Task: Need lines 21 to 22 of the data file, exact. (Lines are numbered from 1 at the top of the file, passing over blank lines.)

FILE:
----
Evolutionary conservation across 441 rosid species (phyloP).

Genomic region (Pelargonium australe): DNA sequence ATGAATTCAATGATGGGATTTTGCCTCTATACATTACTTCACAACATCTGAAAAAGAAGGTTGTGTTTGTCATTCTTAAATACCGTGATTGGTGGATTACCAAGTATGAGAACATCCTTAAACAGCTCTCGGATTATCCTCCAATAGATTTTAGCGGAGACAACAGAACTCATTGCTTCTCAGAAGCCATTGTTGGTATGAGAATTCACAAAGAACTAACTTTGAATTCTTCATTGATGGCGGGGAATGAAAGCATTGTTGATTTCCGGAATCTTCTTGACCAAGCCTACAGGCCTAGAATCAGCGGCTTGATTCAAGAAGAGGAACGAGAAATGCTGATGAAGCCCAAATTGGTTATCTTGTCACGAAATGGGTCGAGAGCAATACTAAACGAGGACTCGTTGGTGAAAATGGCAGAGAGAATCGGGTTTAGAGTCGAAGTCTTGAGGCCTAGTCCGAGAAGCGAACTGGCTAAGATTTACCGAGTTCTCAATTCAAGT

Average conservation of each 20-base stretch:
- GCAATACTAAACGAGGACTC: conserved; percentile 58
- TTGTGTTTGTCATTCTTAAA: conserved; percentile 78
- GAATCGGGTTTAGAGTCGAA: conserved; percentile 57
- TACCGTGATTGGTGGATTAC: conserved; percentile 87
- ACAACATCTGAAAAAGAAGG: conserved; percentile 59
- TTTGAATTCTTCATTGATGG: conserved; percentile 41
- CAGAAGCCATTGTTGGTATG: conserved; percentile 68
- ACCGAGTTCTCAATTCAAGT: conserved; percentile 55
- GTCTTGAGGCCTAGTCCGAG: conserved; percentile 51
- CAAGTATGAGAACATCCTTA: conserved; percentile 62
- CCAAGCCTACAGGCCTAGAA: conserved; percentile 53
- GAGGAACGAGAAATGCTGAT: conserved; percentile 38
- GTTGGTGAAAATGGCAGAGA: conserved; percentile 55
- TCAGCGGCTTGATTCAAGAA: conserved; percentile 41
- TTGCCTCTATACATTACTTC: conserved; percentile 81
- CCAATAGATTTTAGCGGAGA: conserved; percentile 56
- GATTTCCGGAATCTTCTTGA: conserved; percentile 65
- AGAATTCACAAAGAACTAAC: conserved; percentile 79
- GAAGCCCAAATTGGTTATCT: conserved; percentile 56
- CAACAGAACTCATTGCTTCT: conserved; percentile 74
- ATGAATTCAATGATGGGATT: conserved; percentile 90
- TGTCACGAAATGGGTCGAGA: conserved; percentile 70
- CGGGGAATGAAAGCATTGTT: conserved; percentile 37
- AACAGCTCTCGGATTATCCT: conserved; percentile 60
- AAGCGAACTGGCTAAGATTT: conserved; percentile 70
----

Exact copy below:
- AGAATTCACAAAGAACTAAC: conserved; percentile 79
- GAAGCCCAAATTGGTTATCT: conserved; percentile 56